§.00—The Comte de Buffon in his epigram Discours sur le style, declared, “Style is the man himself.” Schopenhaur echoed the sentiment in The Art of Literature, wherein he wrote, “Style is the physiognomy of the mind.” Which is to say: The philosophy of a designer is imbued in their constructions; whether a book or a building. Thus, the study of a work of art is also a study of its creator’s mind and the more immediate the apprehension of the style, the more forceful the character.
§.01—A prime example of this can be found amidst the 1934 concepts for the architectural competition of the People’s Commissariat of Heavy Industry (Narkomtiazhprom; NKTP) building, the finer examples of which, exhude order, precision, and sprawling, uncompromising potency. The NKTP was the successor to the VSNKh (which was split into three commissariats in 1932) and initiated the contest amidst a backdrop of industrial decentralization and administrative specialization. In total 120 entries were submitted.
The NKTP building was never constructed—some scholars contend the state never intended to see it built but only to tease out the avant-gardists from the neoclassicists—had it been, according to specifications, it would have occupied 40,000 square meters in built-out area and 110,000 square meters of usable floor area, along the Kitay-gorod (Great Possad) in Central Moscow.
§.02—Below is a small selection of some of the finer entries.
“I consider that the architecture of the Kremlin and St. Basil’s Cathedral should be subordinated to the architecture of the Narkomtiazhprom [Commissariat of Heavy Industry], and that this building itself must occupy the central place in the city.” —Notes to the Narkomtiazhprom competition
The New Space Race
Since 1972, no human manned space mission has proceeded beyond near Earth orbit.
Now, numerous countries, including but not limited to the US, China, Japan, India and Israel, seek to change that. However, the most prominent efforts promoting space colonization are not coming from governments, but from industrialists.
September 27, Space-X founder, CEO and lead designer, Elon Musk, gave a talk titled Making Humans a Multiplanetary Species at AIC on his company’s plans to colonize Mars and the numerous technical challenges entailed by the venture.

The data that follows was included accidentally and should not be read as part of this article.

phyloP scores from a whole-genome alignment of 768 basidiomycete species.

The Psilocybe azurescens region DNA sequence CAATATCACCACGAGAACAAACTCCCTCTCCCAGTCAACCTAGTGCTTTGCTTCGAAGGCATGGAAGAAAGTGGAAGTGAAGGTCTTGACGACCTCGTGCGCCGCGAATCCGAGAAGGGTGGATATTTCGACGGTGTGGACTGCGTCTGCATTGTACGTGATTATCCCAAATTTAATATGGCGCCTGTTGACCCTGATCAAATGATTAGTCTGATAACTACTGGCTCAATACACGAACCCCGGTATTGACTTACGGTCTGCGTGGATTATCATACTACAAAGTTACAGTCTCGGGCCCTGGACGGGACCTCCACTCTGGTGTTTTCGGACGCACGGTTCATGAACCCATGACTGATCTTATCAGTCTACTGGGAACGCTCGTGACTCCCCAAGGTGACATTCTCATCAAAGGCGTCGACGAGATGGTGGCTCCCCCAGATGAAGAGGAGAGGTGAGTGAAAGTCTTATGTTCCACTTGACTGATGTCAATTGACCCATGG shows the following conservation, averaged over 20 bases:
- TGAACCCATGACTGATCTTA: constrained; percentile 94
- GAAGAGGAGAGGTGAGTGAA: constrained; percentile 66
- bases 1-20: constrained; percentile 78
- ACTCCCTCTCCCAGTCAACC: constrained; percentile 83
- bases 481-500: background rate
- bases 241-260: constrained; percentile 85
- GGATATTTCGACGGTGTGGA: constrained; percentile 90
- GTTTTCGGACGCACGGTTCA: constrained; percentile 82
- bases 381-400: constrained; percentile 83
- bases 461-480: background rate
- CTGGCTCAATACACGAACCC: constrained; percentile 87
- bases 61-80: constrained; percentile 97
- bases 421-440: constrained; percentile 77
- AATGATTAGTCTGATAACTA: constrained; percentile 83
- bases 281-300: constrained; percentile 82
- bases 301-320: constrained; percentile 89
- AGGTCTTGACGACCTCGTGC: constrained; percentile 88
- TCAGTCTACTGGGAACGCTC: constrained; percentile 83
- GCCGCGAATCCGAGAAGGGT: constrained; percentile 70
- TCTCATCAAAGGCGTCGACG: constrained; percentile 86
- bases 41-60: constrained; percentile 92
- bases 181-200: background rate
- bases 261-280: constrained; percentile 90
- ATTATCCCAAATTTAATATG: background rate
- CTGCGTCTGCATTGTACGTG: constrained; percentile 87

May 9, Jeff Bezos of Amazon held a talk for Blue Origin, whereat he discussed the tantalizing prospects of space colonization and what he and his company were doing to advance that cause. The near-hour long talk was titled, Going to Space to Benefit Earth, and covered a considerable amount of ground (as one must when attempting to plot out a rough trajectory for the interstellar future of a entire species).
Bezos talked at length about Earth’s resources, growth versus scarcity, and Blue Origin’s reusable rockets; however, most interestingly (to me) was his brisk discourse on O’Neill Colonies (or O’Neill Cylinders). Unlike Musk, whose talk centered on Earth-to-Mars transit for prospective future colonies without remarking what those colonies might look like or how they might be built, Bezos waxed more conceptual regarding potential rough guidelines for colonial deepspace habitats.
O’Neill Colonies were developed out of J.D. Bernal’s space colony sphere concept (aptly titled Bernal Spheres) by the American physicist, Gerard Kitchen O’Neill in a series of lectures in 1975 to 1976 and also in his 1976 book, The High Frontier: Human Colonies in Space. In brief, a O’Neill Colony was conceived of as a massive cylinder, 5 miles in diameter, 20 miles long, constrained at each end with a bearing system, that would generate artificial gravity by spinning so as to be maximally conducive to human habitation. Until Bernal and O’Neil nearly all space colonization discourse was constrained to planetary surfaces due, at least in part, to what Issac Asimov called ‘planetary chauvinism’ (who borrowed the phrase from Carl Sagan).
The Promise of the Abyss
Whilst the theoretical archive of space habitation is dense and public support strong, the like archive of oceanic habitation is somewhat thinner with public support being considerably less strong as a consequence despite the fact that it is now wholly within the realm of technological feasibility. One of the likely reasons why can be found in a line from Mr. Musk’s previously mentioned talk wherein he noted that,
“Right now, on Earth, you can go anywhere in 24 hours. I mean, anywhere. You can fly over the antartic pole and parachute out, 24 hours from now, if you want. You can get parachuted from the top of Mt. Everest — from the right plane. You can go to the bottom of the ocean. […] So, there is no physical frontier on Earth anymore.”
He is correct, as far as the surface of the earth goes (the subterranean is another story entirely), but traversing a frontier and settling a frontier are two very different things. Despite the ease with which a contemporary advanced submersible may traverse the bottom of the ocean, no permanent human settlement has ever there been created.